In preparing for a discussion group recently on the subject, I've been thinking about what makes a good or lousy driver. This is a topic ripe for spirited debate, and it turns out there is as much controversy about what constitutes good driving as there are factors that actually determine it. Is it progress, safety, or smoothness, or a combination of all of these? And is bad driving simply the lack thereof, or do other dynamics have a role as well?

In exploring these questions, I jotted down some notes:


What Makes a Good Driver

A driver who is assertive, not aggressive.

A driver who is not overly fearful.

A driver who looks ahead visually and mentally as far ahead as possible, and strategizes accordingly.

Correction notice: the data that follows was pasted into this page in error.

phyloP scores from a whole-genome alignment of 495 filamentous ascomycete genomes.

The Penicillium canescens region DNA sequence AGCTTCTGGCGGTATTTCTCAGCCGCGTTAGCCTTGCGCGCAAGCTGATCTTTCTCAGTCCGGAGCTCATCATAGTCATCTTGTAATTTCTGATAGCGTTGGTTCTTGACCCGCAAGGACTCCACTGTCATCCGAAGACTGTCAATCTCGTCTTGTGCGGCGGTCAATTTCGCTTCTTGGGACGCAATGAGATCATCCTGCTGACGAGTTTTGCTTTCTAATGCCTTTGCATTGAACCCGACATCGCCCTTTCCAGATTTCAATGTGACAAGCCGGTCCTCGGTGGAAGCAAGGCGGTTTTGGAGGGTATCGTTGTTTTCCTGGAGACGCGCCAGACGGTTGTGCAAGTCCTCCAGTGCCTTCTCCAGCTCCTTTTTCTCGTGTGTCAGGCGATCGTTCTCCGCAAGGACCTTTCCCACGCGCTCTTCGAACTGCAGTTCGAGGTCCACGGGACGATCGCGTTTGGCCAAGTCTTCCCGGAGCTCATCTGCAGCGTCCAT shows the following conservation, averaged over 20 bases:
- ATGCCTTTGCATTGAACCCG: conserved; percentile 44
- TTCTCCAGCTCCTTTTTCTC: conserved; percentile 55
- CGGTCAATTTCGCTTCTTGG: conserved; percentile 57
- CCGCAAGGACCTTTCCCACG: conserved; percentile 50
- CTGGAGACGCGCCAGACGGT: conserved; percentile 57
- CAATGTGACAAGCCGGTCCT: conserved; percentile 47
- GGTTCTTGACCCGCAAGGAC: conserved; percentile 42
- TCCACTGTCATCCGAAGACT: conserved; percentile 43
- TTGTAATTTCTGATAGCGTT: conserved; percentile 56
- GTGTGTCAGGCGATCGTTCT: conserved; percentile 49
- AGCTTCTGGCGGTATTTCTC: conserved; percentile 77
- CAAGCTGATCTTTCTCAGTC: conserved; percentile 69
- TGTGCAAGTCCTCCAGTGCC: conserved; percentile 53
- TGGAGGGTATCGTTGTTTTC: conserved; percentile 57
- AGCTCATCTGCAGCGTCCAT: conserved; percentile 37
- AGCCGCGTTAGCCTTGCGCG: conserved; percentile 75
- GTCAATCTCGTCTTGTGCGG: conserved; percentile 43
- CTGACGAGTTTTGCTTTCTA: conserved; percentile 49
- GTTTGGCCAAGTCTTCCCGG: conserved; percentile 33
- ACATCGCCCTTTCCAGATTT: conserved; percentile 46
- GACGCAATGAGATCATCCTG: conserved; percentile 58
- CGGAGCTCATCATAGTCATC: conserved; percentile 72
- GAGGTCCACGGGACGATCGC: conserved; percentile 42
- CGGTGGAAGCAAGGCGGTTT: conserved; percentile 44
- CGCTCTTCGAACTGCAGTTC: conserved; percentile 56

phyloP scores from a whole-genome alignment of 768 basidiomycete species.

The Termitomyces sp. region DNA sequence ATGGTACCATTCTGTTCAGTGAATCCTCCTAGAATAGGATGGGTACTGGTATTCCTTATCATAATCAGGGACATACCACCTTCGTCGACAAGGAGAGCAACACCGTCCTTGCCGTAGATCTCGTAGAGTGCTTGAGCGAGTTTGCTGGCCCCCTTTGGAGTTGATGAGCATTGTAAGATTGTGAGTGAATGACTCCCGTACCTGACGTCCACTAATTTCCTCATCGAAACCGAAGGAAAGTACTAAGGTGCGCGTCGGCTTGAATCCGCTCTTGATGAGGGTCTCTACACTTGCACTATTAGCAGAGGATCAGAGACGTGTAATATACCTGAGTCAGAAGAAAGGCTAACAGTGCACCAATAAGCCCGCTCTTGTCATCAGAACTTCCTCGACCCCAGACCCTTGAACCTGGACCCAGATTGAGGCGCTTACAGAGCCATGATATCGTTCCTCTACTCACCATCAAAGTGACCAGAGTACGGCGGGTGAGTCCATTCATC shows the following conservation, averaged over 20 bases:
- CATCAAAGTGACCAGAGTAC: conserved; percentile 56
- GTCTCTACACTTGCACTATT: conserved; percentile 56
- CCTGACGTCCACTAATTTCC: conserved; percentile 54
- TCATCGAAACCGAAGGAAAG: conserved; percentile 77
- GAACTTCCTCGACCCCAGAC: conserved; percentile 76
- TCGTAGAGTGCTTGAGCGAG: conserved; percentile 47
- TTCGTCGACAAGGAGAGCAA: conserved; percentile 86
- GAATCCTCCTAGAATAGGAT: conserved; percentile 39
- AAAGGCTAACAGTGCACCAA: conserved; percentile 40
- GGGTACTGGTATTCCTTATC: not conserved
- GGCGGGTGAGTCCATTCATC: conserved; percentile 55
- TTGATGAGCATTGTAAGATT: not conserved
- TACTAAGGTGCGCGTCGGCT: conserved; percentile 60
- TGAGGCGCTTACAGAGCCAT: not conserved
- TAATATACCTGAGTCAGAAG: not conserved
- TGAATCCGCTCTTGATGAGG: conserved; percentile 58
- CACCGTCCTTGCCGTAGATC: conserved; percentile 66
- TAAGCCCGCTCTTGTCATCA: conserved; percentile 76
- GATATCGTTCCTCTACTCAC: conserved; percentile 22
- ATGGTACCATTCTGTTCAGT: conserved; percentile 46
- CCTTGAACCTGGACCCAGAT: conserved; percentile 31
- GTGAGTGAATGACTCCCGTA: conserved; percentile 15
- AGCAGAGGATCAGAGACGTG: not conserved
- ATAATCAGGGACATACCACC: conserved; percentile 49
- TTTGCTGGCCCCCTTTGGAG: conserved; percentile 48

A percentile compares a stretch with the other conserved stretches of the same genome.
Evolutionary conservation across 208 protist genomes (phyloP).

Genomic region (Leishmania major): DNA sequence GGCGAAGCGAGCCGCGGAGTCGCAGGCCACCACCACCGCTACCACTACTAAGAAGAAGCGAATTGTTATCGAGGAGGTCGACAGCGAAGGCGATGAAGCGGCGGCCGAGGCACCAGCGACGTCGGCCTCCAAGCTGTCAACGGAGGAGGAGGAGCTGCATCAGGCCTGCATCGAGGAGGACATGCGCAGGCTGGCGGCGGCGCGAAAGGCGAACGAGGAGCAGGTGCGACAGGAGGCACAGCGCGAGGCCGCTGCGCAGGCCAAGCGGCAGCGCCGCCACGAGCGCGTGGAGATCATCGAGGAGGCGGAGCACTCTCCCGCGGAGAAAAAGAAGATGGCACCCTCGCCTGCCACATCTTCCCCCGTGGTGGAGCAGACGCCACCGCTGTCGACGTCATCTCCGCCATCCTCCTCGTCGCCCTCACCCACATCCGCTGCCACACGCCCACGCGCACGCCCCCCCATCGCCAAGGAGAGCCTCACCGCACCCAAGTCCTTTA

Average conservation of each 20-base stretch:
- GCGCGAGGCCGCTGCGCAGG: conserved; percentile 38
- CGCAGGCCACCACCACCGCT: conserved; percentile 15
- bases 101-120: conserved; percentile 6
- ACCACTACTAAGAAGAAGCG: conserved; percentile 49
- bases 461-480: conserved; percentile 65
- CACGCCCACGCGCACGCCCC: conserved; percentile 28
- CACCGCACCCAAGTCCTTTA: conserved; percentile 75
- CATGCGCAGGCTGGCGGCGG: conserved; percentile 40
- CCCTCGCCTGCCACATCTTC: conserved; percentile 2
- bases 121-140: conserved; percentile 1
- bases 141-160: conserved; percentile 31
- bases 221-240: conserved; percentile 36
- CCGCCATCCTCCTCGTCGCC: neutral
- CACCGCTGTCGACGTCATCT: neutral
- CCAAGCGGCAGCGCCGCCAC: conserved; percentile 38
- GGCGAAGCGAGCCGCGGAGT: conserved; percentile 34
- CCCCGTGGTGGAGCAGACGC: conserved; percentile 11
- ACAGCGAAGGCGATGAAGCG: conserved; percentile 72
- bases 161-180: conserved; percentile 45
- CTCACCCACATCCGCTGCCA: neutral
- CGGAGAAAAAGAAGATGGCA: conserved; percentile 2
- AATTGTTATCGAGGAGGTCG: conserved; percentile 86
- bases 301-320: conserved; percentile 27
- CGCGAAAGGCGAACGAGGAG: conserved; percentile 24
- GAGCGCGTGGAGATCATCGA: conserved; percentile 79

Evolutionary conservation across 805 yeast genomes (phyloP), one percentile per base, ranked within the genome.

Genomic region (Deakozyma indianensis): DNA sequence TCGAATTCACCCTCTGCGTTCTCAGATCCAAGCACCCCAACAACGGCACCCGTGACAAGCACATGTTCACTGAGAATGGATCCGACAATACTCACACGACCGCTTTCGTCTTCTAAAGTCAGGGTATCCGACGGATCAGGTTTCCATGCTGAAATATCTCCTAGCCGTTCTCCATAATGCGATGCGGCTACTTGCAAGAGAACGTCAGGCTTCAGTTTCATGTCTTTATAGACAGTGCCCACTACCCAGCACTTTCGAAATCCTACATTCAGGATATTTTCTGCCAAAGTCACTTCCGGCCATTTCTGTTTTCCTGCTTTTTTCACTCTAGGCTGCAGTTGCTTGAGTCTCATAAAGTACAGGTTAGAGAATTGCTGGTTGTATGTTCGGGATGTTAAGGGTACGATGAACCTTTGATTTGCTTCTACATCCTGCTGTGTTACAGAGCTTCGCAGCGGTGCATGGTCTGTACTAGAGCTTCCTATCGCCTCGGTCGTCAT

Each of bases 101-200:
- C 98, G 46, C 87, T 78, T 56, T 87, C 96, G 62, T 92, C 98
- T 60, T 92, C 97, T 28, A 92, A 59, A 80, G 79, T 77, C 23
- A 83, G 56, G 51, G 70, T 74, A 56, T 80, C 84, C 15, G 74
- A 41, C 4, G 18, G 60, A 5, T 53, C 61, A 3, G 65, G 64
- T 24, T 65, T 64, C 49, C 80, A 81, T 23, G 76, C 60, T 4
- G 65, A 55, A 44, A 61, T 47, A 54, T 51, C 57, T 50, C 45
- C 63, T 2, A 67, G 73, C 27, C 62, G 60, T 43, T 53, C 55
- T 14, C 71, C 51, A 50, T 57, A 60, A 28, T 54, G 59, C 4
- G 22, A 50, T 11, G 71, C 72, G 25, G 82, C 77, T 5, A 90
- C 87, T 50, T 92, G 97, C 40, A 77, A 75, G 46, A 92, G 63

A driver who is smooth with steering, braking, and other inputs.

A driver who does not panic in an emergency situation but has the presence of mind to decide and execute the best action for that moment.

A driver who is self-aware of his/her bad habits and is constantly looking to overcome them.

A driver who knows what leads to accidents (distracting activities, visual fixation, fatigue, etc.) and is proactive about avoiding or minimizing these risks.

A driver whose brain in actively engaged in the piloting activity at hand.

A driver who practices common courtesy and cooperation with all others on the road (drivers, bicyclists, pedestrians).

A driver who knows how to breathe and relax at crucial moments to enhance brain and reflex function at the wheel.

A driver who focuses on improving the drive ahead and doesn’t fixate on mistakes of the past.